ADD/ADHD stands for Attention Deficit Disorder/Attention Deficit Hyperactivity Disorder. This is a disorder in which children have great difficulty controlling their behavior and/or paying attention at home and/or at school. In the US, approximately 2 million children are diagnosed with ADD/ADHD. In a classroom of 25 students, it is probable that at least one or more students will have ADHD. This disorder is more common in boys than in girls.
Children with ADD/ADHD will display difficulty with attention to task, at home or at school. These students may also exhibit impulsiveness and or tend to be more active than their same aged peers. These difficulties can contribute to considerable troubles in relationships with their peers and adults, learning and behavior.
Characteristics of ADD
There are several characteristics to look for when determining if a child has ADD. Many children:
will be easily distracted
have difficulty listening and following directions
have difficulty maintaining attention, focusing, and concentrating on a task
show inconsistent performance in school work – one day they can perform a task and the next day they cannot
display difficulty with organization and study skills
have difficulty working independently
appear to “space out”
Characteristics of ADHD
A child with ADHD may display some of the above characteristics in addition to many related with a hyperactivity component. The characteristics of the hyperactivity component include a high activity level meaning that the child appears to be in constant motion; fidgets and/or squirms; finds objects nearby to tinker with; and may have difficulty remaining in his seat at school and may roam around the classroom.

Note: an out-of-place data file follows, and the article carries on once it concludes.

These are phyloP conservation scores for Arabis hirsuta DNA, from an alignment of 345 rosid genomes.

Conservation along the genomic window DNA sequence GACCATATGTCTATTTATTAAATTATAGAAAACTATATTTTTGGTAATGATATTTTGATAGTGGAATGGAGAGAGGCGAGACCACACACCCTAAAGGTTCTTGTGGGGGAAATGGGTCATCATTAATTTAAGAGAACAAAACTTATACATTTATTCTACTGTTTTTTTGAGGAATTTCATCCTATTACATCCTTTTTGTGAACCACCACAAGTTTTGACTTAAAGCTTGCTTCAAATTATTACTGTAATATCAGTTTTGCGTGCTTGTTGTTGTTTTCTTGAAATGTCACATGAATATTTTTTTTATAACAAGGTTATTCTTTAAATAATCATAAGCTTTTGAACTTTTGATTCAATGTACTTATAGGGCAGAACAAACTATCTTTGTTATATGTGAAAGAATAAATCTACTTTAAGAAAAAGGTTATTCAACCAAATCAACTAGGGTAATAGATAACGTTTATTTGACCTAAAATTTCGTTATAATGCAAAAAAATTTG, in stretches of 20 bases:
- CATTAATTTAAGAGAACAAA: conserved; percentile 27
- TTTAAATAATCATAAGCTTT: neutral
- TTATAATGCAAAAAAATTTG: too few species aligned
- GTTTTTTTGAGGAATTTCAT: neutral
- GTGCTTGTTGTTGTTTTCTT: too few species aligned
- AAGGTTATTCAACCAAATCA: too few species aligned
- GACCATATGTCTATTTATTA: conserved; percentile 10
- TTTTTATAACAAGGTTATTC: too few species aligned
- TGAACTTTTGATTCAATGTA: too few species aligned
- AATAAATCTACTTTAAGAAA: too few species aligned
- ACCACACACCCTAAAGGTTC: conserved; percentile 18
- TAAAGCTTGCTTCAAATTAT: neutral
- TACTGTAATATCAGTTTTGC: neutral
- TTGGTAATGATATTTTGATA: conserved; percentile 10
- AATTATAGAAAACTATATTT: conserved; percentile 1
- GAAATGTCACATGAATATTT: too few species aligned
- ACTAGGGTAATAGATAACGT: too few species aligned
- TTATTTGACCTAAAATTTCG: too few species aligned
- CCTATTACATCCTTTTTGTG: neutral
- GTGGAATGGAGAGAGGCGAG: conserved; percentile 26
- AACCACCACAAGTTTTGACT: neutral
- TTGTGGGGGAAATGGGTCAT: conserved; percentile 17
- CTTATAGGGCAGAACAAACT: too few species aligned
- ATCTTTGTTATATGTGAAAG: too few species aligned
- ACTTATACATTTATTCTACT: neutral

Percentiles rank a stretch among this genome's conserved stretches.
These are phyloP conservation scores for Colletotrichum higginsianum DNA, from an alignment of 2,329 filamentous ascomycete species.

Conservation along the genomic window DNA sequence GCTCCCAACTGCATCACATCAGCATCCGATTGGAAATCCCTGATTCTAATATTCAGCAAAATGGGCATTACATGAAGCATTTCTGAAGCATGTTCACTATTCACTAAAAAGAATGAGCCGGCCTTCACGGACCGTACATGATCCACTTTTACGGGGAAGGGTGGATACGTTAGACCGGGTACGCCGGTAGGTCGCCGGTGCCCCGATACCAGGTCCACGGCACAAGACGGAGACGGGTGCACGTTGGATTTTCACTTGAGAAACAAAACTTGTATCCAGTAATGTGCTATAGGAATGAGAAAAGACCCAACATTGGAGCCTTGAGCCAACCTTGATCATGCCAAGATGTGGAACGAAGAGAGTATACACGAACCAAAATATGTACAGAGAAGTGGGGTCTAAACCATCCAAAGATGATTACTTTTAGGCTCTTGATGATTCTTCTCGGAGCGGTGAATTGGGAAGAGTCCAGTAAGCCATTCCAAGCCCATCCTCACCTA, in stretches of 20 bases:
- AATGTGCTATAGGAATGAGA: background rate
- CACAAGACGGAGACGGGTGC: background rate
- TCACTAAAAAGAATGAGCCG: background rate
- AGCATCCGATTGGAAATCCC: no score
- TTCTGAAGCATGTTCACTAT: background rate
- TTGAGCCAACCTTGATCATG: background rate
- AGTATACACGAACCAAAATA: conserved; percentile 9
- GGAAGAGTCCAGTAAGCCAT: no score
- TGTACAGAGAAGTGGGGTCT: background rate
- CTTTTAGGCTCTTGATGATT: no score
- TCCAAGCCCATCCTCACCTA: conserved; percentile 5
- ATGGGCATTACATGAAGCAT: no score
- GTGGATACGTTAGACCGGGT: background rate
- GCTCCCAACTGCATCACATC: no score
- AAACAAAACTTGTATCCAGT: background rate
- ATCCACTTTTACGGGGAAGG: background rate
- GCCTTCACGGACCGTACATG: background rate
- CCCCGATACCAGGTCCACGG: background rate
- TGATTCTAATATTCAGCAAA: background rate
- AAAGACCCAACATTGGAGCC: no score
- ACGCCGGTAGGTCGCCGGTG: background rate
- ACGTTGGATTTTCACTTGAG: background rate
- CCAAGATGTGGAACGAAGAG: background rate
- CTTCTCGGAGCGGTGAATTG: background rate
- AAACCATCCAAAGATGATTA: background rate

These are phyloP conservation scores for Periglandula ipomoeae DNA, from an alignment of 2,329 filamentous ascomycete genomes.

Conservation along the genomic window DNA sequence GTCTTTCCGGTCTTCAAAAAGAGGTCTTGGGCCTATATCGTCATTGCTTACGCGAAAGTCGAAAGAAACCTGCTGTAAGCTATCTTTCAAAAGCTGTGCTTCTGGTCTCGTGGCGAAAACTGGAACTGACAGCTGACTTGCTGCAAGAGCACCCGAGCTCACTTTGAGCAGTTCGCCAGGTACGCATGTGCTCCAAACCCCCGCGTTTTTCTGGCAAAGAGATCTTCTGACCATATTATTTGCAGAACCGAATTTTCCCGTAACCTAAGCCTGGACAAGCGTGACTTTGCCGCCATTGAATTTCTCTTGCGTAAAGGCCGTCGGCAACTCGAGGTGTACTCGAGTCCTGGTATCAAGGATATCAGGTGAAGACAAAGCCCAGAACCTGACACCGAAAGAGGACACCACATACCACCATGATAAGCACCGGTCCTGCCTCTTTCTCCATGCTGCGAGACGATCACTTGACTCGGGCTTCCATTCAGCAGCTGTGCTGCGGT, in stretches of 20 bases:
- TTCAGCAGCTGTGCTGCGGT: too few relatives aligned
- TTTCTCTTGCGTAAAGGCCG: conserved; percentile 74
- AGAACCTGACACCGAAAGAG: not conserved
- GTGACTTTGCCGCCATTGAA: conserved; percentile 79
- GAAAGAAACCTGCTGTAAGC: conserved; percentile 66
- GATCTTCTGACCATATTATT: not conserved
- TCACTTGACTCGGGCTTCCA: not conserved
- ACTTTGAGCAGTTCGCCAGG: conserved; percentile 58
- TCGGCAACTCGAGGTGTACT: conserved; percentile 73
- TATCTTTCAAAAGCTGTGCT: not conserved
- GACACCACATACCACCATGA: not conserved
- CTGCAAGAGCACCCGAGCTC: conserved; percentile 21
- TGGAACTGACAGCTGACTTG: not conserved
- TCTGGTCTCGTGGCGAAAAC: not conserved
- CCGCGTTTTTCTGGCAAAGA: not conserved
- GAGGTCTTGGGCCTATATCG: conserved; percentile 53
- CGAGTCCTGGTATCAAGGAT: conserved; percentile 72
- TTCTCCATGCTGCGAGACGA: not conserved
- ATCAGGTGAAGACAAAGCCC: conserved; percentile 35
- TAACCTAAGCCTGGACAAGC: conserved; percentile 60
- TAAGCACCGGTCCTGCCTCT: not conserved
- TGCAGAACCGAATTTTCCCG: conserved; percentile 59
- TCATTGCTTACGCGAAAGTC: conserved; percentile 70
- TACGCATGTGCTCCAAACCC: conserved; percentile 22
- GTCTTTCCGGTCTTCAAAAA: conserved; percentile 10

These children may also be impulsive and lack self-control. These children may blurt out answers and or blurt inappropriate comments at inappropriate times; have difficulty waiting their turn, and will interrupt on invade the personal space of others. They may often react before thinking, and often engage in dangerous activities. They may also have difficulty with unstructured activities and transition/changing activities; they are easily over-stimulated and display aggressive behavior; are socially immature; have low self-esteem and high frustration.
Remember that every child is different. Children each have a different combination of talents, strengths, weaknesses, interests, and skills. These characteristics will vary in degree and will not apply to each child. All of the above characteristics are normal during particular periods during childhood development. It is when children display these characteristics in high number at developmentally inappropriate stages that there may be a problem. If you think that your child may be displaying some of these characteristics, and he or she is not within the appropriate developmental stage, talk with your doctor. Your child may need assistance and intervention to assist them.
What Causes ADD/ADHD?